On 30 October, Times of India reported that first arrest is made in Malegaon blast case. This is the arrest of Noor-Ul-Hooda, an activist of the Students Islamic Movement of India.[14] The DGP of Mumbai, Mr. Pasricha said that they were very close to cracking the case and the two other suspects are Shabeer Batterywala and Raees Ahmad.On 30 October, many other news media reported from Mr. Pasricha saying that this is the first arrest.[15] An earlier news in Indian express that twenty arrests have been made has not been confirmed by any media including Indian Express. Yahoo news publishes the story with headline first arrest.[16] On 6 November the times of India reported from Anti Terrorist Squad (ATS) that the prime conspirator Shabbir Batterywala is an operative of Lashkar-e-Toiba (LeT) and the co-conspirator is Raees Ahmad of SIMI.[17]

Suspicions and press releases[edit]

The Maharashtra police initially suspected Bajrang Dal, the Lashkar-e-Toiba or the Jaish-e-Mohammed of involvement in the attacks. No evidence was released against any of these groups,[18] though the police claimed on 13 October to have identified the perpetrators.[19] Lashkar-e-Toiba has had contacts with the controversial Students Islamic Movement of India in the region before.[20] Police are also suspecting Harkat-ul-Jihad-al-Islami in the attacks.[21] On September 10, police sources said that the methods used are similar to attacks on mosques earlier in 2006 for which 16 Bajrang Dal activists, allegedly part of a "fringe group" of the organization, were arrested but not charged.[22]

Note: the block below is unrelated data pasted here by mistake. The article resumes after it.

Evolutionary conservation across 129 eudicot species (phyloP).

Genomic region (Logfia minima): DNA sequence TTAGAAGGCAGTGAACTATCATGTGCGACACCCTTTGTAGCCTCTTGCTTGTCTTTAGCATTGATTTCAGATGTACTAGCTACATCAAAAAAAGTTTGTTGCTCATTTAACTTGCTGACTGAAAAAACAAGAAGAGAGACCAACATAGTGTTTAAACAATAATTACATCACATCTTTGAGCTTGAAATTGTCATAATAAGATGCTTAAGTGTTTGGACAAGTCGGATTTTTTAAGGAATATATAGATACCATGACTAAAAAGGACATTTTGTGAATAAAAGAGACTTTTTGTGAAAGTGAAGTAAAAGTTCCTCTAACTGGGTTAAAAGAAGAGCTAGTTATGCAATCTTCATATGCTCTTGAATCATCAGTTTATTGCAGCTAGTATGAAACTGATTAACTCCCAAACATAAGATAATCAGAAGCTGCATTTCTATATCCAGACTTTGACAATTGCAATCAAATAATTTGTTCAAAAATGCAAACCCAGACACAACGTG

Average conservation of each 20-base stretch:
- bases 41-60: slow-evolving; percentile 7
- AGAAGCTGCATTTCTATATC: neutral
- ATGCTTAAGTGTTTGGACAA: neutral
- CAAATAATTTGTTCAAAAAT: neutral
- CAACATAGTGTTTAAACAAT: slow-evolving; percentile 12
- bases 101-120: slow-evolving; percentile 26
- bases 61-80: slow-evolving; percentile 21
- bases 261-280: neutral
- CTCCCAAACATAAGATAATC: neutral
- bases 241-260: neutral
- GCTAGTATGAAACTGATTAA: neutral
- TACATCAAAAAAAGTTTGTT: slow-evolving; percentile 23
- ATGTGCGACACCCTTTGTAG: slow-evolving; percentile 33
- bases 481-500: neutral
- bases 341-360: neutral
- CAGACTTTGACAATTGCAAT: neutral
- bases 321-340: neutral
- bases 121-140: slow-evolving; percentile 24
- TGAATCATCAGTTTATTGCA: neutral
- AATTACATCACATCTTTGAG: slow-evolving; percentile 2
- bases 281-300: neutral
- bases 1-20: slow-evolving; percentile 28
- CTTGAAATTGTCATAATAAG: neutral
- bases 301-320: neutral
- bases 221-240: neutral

Malegaon has been the focus of communal tension for some time, which spilled out into the open in 1984, 1992, and 2001, when there were large scale protest over the US invasion of Afghanistan. Police had killed 12 Muslim protesters after a brief altercation with them.[23] The erstwhile Taliban regime in Afghanistan had enjoyed immense support from Muslims in Malegaon.[6]

On May 2006, police recovered a cache of RDX explosives and automatic rifles from the region based on information they said was provided by arrested extremist Islamists.[24][25] The arrested were former members of the Students Islamic Movement of India.[26]